.  For
Lambda(n,m)
you should (as always) usemy()
, which also allows you to give the initial value of the variable. Further, you can use the/=
operator:
Lambda(n,m) = { my(result=binomial(n,m)); forprime(p=1+m,n, result /= p); result };

DigitsToNumber(d,b)
can be simplified withsubst()
:
DigitsToNumber(d,b=10) = subst(Pol(d), 'x, b);
 A similar trick works with
ReverseDigits(n,b)
:
ReverseDigits(n,b=10) = subst(Polrev(digits(n,b)), 'x, b);
 I don't know why you use
VectorsDifferAt
forIsPalindrome(n,b)
when==
works just as well but faster. I would doIsPalindrome(n,b=10) = n==ReverseDigits(n,b);
. 
NumberOfDigits(n,b=10) = #digits(n,b);

sumdigits()
supersedes yourSumOfDigits
, althoughProductOfDigits
is still needed. 
Parity(n) = hammingweight(n)%2
Hopefully these comments are useful!
Charles R Greathouse IV 02:58, 16 May 2014 (UTC)
Charles, thanks so much for your editing help! It is time for me to go through a systematic editing cycle and merge all your comments (there are also some older ones still pending) as well as several items of mine. You basically perceive that, for lack of time and other interests, I have not fully assimilated PARI/GP and always stopped at the minimum depth that allowed me to solve a specific problem of the moment. However, since this is in public view, that approach is not quite appropriate. I will do the effort next weekend.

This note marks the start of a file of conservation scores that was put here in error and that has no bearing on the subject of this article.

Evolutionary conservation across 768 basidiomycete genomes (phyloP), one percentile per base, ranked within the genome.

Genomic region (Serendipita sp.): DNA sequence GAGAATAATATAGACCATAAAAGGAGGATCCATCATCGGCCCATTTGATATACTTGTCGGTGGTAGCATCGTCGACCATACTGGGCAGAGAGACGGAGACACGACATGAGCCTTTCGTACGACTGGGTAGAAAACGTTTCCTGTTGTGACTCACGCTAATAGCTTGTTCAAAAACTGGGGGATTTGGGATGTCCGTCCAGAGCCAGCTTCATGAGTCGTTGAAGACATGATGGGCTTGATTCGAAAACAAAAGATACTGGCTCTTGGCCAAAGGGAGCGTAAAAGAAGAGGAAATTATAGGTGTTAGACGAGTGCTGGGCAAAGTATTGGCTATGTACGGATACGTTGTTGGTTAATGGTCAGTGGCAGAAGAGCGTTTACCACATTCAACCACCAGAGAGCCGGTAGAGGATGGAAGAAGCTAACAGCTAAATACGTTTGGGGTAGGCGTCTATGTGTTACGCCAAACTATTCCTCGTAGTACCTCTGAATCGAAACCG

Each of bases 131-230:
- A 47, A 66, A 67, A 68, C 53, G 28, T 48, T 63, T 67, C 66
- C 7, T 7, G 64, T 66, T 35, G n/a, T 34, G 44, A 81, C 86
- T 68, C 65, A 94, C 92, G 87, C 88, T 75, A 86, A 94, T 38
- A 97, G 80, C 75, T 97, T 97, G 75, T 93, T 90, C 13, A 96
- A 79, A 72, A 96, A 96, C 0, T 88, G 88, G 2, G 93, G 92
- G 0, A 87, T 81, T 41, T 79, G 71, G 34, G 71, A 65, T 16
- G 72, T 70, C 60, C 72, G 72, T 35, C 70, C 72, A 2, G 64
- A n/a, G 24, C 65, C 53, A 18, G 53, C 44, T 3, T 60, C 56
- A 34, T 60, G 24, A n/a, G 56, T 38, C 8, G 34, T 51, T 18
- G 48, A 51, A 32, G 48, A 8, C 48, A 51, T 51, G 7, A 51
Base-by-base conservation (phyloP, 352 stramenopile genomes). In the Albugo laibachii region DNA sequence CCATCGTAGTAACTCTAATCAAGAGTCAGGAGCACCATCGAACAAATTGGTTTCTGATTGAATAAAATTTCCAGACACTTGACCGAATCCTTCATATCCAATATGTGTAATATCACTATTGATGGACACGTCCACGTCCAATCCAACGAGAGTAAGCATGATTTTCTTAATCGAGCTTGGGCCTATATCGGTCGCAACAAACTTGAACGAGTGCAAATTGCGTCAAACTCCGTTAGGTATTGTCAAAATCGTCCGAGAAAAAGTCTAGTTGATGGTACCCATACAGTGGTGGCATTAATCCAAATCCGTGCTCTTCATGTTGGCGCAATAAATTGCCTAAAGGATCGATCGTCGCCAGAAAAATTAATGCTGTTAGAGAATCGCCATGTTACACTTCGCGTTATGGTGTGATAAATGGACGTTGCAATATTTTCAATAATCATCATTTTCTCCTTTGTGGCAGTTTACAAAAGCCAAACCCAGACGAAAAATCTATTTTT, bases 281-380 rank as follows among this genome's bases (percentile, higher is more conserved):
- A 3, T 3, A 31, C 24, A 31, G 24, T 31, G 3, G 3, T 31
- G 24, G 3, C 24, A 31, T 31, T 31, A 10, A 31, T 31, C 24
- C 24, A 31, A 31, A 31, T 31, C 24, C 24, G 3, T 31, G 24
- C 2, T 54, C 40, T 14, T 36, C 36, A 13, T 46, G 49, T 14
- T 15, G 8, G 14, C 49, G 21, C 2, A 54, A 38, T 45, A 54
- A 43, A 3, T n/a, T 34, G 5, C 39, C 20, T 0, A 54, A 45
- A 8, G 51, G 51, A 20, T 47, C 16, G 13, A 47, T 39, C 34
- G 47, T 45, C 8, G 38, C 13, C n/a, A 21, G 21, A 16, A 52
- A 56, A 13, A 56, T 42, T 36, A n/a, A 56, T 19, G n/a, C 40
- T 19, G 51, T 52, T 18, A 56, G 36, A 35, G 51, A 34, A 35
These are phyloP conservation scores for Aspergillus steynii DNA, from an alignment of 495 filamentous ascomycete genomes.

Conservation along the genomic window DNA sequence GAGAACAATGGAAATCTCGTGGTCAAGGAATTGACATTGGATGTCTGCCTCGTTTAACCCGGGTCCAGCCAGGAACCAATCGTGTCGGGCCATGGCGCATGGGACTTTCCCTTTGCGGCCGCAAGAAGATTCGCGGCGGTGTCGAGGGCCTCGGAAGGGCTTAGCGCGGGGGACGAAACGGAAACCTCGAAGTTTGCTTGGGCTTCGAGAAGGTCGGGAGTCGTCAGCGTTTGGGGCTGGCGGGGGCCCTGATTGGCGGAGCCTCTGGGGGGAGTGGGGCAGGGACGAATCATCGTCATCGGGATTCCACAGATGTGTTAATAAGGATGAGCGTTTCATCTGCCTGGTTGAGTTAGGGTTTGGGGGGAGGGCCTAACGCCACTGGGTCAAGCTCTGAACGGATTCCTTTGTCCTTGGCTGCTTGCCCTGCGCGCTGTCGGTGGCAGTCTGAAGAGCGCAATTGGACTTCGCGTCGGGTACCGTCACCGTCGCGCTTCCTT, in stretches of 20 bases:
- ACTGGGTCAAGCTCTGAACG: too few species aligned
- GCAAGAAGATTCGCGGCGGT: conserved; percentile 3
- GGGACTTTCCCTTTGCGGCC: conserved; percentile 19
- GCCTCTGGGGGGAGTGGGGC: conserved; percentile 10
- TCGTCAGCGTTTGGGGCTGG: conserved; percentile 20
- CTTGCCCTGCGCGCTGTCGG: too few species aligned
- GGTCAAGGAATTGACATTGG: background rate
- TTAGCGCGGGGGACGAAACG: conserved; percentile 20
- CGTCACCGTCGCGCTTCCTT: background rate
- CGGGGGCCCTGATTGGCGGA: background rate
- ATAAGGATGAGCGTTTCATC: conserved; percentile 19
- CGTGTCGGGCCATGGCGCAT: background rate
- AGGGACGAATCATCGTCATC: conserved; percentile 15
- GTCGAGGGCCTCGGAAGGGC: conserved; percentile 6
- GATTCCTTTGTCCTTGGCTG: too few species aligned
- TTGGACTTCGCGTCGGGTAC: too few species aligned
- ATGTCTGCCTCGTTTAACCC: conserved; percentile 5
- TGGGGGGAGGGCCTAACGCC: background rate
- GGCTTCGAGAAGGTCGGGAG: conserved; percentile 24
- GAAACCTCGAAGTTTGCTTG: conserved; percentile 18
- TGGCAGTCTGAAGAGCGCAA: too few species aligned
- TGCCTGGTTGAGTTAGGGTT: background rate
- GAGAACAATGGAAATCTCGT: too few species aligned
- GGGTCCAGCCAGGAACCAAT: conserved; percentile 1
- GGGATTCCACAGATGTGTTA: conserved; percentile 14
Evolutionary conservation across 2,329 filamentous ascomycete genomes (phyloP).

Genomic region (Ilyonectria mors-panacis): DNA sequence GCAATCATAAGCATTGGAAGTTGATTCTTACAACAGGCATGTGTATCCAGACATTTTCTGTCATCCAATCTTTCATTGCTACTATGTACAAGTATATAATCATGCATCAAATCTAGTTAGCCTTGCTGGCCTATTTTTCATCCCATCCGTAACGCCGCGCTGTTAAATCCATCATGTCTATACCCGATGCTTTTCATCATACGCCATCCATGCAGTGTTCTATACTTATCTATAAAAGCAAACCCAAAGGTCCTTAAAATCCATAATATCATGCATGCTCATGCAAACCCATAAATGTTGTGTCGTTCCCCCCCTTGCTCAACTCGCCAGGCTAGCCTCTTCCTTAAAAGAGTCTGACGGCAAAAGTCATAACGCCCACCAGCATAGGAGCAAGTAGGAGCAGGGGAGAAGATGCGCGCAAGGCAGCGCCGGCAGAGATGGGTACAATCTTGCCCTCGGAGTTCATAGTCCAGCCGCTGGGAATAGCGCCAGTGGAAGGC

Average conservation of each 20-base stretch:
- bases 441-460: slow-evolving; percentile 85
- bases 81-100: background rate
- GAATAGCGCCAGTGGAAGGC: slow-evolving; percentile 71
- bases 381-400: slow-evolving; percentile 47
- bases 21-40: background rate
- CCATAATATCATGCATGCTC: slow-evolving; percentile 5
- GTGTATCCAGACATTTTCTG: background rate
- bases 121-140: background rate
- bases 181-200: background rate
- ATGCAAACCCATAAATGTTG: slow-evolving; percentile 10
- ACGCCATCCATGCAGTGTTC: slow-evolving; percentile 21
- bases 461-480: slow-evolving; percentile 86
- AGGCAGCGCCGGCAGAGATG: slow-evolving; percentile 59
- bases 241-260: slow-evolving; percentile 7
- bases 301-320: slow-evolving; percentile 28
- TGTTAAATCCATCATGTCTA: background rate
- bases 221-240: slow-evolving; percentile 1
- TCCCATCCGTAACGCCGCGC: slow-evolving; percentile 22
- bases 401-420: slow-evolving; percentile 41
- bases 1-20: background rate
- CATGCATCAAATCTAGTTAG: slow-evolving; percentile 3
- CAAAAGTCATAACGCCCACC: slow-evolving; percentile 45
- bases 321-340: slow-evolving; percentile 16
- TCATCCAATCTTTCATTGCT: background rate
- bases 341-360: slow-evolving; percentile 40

Stanislav Sykora 07:14, 16 May 2014 (UTC)
With delay, I did most of the edits you recommended. There is more pruning of the scripts to be done; work in progress. In a couple of cases, I refrained from going on because of doubts about PARI (still learning). Could you please try these sequence of commands (on separate lines): precprime(2)  precprime(1)  precprime(1)  ... Why does precprime(1) return various integers; should the behaviour not be fixed, even if the argument is illogical?
Stanislav Sykora 14:34, 6 June 2014 (UTC)
Digitbased functions
A few comments on File:DigitBasedFunctions.txt, if you don't mind.

DigitsToNumber
now duplicates the (new) functionfromdigits
. Nothing wrong here, just thought I'd point it out. Presumably the builtin function is faster if it matters. 
IsReversedGE
could more easily be writtenIsReversedGE(n,b=10) = ReverseDigits(n,b) >= n;
 no need for theif
.  For
SumOfDigits
andProductOfDigits